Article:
Maverick: Baby Name of the Day

Publicity photo of James Garner as Bret Maveri...

Publicity photo of James Garner as Bret Maverick and Suzanne Storrs from the television program Maverick. This episode is “Guatamala City”. (Photo credit: Wikipedia)

Editor’s Note: This post was originally published on January 27, 2008 with the title “Don’t Go There: Maverick.”  I originally thought I’d run a series of posts about names parents should never consider for their children.  The site has changed quite a bit in four years – as have I! – and I thought Maverick deserved a more neutral treatment.

Cowboy names are very much in vogue, and unconventional choices for boys are on the rise.  Quiksilver and Vans make pint-sized versions of their skatewear. Strollers boast more options than my first car – and cost more, too. Indie bands hold kid-friendly concerts at midday. Yup, parenting is a lot cooler than it ever was before.

No wonder our kids’ names are heading in the same direction.  Our Baby Name of the Day is Maverick.

Many of us who are now of an age to name our babies remember Maverick as Tom Cruise’s daredevil fly-boy character in Top Gun back in 1986. It’s worth noting that Maverick was his callsign – his given name was Pete.

Before Cruise flew into the danger zone, there was an ABC show called Maverick in the 1950s.  The series featured a family of cool-headed gamblers, reluctant heroes of the Wild West.  Maverick was the last name.  Bret, Bart, Beau, and Brent all featured on the series before its 1962 ending.  As a given name, Maverick first appeared in 1958 and 1959, but he faded quickly.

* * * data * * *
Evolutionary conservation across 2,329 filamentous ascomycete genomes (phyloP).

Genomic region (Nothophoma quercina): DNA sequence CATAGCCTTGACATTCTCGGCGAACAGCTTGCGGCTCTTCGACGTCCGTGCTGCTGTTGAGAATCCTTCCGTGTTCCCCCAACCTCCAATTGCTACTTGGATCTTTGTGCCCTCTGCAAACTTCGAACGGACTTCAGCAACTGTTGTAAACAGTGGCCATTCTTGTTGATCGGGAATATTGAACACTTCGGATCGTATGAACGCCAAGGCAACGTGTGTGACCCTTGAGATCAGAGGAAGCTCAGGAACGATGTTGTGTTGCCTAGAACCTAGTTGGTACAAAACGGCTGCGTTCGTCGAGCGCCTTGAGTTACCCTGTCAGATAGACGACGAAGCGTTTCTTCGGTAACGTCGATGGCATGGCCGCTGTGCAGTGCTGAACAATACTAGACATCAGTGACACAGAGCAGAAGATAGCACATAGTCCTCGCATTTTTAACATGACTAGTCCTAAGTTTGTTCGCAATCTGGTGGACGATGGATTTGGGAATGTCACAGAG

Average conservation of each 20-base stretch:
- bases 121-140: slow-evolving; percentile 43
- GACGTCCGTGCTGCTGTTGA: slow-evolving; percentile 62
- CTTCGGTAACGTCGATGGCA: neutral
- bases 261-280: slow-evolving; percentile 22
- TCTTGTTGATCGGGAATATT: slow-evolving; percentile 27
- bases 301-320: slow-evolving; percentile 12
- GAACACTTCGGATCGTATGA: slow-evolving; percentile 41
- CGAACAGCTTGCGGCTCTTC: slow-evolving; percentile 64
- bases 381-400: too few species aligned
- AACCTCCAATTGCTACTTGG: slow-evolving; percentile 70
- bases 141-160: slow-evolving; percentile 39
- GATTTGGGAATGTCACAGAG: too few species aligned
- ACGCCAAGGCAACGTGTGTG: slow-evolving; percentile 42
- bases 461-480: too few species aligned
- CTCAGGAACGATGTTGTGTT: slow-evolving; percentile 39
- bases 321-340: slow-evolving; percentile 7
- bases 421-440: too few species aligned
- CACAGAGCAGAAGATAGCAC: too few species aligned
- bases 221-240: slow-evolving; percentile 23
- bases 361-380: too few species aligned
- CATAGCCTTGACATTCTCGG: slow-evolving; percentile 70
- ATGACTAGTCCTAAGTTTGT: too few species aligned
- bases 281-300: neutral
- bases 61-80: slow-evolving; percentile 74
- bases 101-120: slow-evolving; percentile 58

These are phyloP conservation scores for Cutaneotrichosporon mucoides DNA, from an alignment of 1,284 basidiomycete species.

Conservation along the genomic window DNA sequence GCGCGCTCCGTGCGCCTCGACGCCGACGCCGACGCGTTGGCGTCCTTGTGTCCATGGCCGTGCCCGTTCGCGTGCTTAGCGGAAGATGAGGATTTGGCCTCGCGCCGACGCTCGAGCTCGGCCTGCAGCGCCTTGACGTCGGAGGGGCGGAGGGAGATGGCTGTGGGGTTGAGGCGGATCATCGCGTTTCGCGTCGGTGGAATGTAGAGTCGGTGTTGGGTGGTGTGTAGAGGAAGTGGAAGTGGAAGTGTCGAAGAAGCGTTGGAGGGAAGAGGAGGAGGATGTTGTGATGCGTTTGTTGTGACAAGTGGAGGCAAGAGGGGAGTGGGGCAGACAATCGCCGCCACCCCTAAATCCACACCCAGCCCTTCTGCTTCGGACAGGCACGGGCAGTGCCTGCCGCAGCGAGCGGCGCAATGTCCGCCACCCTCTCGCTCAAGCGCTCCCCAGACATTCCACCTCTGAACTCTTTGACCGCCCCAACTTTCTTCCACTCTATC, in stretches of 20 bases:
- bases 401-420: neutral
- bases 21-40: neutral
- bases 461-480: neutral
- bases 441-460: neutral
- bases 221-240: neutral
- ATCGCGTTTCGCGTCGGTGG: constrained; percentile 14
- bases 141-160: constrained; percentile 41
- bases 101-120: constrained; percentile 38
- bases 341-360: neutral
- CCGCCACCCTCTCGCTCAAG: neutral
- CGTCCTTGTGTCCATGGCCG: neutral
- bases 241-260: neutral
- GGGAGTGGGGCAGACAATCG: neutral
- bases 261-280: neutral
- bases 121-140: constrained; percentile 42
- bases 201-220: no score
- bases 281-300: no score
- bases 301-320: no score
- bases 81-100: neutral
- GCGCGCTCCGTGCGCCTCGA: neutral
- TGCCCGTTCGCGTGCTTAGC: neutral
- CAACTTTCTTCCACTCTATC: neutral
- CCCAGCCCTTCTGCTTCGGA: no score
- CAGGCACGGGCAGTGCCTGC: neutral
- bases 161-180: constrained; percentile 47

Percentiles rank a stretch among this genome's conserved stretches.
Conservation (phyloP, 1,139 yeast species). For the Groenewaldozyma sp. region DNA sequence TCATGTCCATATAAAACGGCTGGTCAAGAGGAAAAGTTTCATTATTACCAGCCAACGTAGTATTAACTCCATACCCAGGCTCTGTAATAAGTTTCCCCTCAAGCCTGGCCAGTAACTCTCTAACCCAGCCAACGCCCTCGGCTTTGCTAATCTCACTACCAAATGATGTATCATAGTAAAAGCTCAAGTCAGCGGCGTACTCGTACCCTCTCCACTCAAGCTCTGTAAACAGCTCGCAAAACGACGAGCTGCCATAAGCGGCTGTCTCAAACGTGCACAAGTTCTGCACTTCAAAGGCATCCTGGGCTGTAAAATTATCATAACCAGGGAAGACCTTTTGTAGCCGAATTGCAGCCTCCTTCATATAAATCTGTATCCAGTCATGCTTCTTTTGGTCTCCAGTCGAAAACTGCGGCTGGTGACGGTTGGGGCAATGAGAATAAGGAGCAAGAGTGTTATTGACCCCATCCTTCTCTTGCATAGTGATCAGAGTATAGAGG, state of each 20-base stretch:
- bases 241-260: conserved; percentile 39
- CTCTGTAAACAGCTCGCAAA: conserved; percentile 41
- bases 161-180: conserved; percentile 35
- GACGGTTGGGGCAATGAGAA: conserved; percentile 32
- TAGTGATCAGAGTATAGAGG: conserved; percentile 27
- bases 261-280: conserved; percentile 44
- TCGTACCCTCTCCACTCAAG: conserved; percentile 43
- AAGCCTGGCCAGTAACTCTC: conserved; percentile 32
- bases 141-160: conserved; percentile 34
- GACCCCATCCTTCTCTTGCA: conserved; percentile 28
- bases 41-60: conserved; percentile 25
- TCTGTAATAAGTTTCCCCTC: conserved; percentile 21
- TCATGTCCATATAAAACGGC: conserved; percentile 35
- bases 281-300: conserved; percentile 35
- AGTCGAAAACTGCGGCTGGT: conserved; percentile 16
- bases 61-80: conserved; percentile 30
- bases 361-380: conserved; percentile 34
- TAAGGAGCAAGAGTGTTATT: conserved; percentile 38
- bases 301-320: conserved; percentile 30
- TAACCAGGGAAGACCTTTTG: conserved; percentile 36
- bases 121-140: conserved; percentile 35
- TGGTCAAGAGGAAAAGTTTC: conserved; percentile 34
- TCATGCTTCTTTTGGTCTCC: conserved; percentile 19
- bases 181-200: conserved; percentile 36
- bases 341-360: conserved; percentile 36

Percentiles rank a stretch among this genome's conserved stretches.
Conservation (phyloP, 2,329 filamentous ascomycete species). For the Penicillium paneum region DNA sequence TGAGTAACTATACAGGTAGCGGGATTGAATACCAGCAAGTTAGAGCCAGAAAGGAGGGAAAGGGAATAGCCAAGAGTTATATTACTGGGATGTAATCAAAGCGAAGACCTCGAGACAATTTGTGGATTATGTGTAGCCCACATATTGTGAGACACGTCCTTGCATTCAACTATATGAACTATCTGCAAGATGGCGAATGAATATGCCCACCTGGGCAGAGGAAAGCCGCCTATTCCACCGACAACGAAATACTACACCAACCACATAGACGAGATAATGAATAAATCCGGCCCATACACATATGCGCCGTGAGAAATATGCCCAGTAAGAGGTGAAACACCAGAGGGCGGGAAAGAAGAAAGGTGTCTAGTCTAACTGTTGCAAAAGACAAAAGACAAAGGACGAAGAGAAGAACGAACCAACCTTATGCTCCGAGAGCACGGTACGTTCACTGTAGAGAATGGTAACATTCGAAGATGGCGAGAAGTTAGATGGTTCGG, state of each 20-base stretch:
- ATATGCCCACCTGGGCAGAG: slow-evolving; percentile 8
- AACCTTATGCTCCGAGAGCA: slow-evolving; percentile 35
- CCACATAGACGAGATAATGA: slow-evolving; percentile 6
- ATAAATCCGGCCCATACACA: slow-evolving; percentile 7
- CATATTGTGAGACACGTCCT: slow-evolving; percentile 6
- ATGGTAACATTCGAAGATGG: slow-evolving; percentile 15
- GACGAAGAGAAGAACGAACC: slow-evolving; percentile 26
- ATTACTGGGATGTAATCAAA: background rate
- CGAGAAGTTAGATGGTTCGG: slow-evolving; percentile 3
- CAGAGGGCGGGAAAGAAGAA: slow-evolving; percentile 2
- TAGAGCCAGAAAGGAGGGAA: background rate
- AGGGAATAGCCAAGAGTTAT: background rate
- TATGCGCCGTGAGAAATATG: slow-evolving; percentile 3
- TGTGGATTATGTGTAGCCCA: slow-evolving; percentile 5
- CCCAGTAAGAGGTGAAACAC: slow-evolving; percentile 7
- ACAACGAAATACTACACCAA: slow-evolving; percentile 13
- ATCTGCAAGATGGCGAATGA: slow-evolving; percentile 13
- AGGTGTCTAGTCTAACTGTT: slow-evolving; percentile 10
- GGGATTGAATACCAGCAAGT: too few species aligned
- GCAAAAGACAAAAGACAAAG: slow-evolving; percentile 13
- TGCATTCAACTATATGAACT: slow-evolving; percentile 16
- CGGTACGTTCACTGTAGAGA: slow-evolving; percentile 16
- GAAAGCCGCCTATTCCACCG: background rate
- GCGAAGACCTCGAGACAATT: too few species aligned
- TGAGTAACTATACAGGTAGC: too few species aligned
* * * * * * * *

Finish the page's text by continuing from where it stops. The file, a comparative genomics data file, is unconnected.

Then along came a 1994 reboot of the movie, starring Mel Gibson as Bret Maverick, and the name re-entered the Top 1000.

The term originated when Texas rancher Samuel A. Maverick decided to leave his calves unbranded.  It was an unconventional strategy – and that’s just what maverick has come to mean.  The origin of Sam’s surname is debated.  Some say it is Welsh, while others claim Hebrew roots.  What’s certain is that today a maverick is someone who acts independently.

It is also a missile.

That’s the challenge with Maverick.  While many of his qualities are positive, they’re not exactly neutral.  Who could forget Sarah Palin embracing the term during the 2008 presidential election?  And maverick can also mean controversial or rebellious.

Plenty of signs point to Maverick’s continued rise:

  • He’s a surname name and a noun name.
  • The boys’ Top 100 is packed with little wranglers: think Wyatt, Chase, Colton.
  • His sound is spot-on.  Mav is a cool short form, and his -rick ending reminds us of Frederick, Derek and Eric, conventional choices for our sons.

But is he too cool?  The Dallas Mavericks are an NBA franchise, and the name has been used for Ford vehicles, cigarettes, shotguns, comic book characters, and at least one roller coaster.

It could also make for an awful lot of pressure for a child, especially if he ends up being bookish and shy instead of daring and brash.

Still, he’s undeniably on the uptick.  634 boys received the name in 2011, and he reached #425 – a record. With so much use, Maverick mellows … and for better and for worse, mellows into a more wearable name.

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  1. Laura says